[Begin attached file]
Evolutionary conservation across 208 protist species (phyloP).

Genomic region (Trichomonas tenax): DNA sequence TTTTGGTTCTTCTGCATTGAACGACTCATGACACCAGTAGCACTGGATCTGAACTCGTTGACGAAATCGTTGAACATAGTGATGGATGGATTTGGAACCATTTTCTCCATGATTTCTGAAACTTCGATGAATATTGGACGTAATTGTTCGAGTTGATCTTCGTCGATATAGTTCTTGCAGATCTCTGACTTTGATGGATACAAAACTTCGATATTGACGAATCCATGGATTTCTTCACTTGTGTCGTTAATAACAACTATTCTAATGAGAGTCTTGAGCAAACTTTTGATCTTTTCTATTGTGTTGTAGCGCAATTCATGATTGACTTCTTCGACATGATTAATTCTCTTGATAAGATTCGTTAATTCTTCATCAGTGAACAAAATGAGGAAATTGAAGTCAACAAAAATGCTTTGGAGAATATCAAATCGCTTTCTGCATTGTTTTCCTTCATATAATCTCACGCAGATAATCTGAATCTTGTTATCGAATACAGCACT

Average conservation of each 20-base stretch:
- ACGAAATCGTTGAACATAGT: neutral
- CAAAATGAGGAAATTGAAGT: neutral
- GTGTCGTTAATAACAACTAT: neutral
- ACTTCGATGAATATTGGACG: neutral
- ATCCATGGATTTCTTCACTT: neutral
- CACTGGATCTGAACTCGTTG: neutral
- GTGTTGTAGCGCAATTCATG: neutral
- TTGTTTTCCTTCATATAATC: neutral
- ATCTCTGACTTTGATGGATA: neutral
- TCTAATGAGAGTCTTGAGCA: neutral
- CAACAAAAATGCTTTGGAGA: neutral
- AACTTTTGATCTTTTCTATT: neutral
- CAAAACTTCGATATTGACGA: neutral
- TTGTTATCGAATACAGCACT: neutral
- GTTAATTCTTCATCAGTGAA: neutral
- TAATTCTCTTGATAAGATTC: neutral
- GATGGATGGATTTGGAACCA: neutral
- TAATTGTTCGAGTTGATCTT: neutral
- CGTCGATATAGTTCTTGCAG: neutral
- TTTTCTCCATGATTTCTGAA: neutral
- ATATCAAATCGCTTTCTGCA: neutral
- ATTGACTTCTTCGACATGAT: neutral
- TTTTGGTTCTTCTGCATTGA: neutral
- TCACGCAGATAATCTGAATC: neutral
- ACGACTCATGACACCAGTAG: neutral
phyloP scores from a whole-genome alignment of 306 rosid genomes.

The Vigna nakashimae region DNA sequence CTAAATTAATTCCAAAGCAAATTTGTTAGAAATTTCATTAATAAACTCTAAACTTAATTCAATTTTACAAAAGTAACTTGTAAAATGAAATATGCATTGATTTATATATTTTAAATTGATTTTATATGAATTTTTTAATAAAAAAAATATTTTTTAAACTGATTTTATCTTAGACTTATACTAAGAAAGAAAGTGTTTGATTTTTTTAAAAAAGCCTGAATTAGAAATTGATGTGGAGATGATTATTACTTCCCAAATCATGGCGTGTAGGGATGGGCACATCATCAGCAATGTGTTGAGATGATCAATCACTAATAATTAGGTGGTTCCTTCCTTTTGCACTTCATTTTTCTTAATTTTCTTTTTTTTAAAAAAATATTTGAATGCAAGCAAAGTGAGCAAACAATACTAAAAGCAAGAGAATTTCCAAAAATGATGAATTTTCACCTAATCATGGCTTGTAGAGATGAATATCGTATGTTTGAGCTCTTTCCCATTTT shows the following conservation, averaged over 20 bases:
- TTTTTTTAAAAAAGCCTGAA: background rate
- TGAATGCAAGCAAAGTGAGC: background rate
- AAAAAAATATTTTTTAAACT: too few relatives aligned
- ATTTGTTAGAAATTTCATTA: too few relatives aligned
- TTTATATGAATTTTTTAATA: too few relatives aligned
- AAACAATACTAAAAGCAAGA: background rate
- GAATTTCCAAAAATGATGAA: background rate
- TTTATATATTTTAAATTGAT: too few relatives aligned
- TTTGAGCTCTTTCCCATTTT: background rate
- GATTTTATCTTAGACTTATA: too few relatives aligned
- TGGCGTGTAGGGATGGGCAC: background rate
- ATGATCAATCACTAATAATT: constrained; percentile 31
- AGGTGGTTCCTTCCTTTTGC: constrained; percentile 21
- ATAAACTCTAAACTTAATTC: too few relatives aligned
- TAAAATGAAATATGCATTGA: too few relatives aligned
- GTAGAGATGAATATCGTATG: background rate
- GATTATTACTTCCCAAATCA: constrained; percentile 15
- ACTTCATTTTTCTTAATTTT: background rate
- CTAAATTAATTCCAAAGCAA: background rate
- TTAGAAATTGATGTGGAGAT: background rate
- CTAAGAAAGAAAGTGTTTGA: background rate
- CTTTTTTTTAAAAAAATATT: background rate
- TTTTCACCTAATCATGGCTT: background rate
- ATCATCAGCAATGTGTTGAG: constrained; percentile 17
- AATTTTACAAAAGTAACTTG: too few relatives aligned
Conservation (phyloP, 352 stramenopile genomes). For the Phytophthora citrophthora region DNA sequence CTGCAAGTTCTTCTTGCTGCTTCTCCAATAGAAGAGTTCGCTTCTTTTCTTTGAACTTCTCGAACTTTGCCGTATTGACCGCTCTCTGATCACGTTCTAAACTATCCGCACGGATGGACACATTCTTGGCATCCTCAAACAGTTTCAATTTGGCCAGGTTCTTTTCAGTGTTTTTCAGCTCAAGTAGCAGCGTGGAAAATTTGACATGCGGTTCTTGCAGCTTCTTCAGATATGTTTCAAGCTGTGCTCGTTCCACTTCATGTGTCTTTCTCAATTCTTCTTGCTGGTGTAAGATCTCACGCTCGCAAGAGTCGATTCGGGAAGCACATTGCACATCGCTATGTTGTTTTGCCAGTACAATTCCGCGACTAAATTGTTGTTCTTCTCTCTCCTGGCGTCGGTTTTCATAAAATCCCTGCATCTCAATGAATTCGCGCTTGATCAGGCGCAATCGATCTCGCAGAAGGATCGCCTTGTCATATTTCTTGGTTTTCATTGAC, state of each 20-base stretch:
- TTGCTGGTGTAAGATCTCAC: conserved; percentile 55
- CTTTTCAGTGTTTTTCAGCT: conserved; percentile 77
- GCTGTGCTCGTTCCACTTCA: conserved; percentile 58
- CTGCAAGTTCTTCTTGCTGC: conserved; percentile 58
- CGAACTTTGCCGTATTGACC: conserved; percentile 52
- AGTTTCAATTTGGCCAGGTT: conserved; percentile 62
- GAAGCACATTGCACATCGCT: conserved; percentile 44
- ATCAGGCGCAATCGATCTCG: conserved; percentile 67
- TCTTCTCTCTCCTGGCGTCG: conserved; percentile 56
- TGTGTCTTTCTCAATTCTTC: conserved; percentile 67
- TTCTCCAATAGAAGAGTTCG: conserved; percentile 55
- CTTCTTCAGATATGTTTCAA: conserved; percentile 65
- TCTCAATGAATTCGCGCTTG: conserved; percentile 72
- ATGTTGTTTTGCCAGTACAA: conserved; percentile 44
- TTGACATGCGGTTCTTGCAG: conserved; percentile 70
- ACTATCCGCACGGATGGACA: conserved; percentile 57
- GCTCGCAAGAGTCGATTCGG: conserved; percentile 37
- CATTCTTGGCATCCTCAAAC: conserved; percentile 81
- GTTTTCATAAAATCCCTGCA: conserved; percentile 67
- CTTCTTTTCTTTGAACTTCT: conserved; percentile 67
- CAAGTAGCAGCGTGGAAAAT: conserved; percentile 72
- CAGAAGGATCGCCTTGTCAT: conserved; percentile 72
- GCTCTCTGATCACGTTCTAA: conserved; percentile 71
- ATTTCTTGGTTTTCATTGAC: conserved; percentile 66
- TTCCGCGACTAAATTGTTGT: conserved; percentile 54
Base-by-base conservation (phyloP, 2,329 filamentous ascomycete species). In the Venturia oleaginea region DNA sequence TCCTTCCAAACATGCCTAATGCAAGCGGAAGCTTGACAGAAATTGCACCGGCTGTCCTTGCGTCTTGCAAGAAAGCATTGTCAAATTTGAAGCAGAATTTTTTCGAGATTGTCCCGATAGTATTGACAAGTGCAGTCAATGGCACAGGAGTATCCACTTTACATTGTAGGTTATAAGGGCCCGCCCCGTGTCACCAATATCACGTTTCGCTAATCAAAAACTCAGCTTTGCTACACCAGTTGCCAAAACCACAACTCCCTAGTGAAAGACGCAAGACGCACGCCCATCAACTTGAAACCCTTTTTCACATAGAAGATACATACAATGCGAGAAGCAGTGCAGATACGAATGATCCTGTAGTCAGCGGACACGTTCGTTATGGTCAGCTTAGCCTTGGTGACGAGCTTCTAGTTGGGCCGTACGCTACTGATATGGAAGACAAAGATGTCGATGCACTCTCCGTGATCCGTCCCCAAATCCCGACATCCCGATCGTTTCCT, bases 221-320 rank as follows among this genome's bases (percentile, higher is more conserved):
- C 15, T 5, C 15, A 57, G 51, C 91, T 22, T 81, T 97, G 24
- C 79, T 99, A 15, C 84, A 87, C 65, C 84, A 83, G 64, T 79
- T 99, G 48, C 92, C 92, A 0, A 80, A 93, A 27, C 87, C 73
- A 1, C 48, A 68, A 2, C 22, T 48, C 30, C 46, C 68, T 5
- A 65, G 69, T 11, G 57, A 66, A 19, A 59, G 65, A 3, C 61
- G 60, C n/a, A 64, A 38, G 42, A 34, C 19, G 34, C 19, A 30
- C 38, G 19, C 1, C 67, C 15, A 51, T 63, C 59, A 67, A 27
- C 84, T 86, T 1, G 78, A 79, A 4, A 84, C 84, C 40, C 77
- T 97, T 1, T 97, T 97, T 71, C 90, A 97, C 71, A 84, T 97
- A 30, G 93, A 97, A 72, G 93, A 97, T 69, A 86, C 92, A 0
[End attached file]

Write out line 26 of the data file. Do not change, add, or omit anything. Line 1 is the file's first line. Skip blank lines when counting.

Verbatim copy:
- TTTTGGTTCTTCTGCATTGA: neutral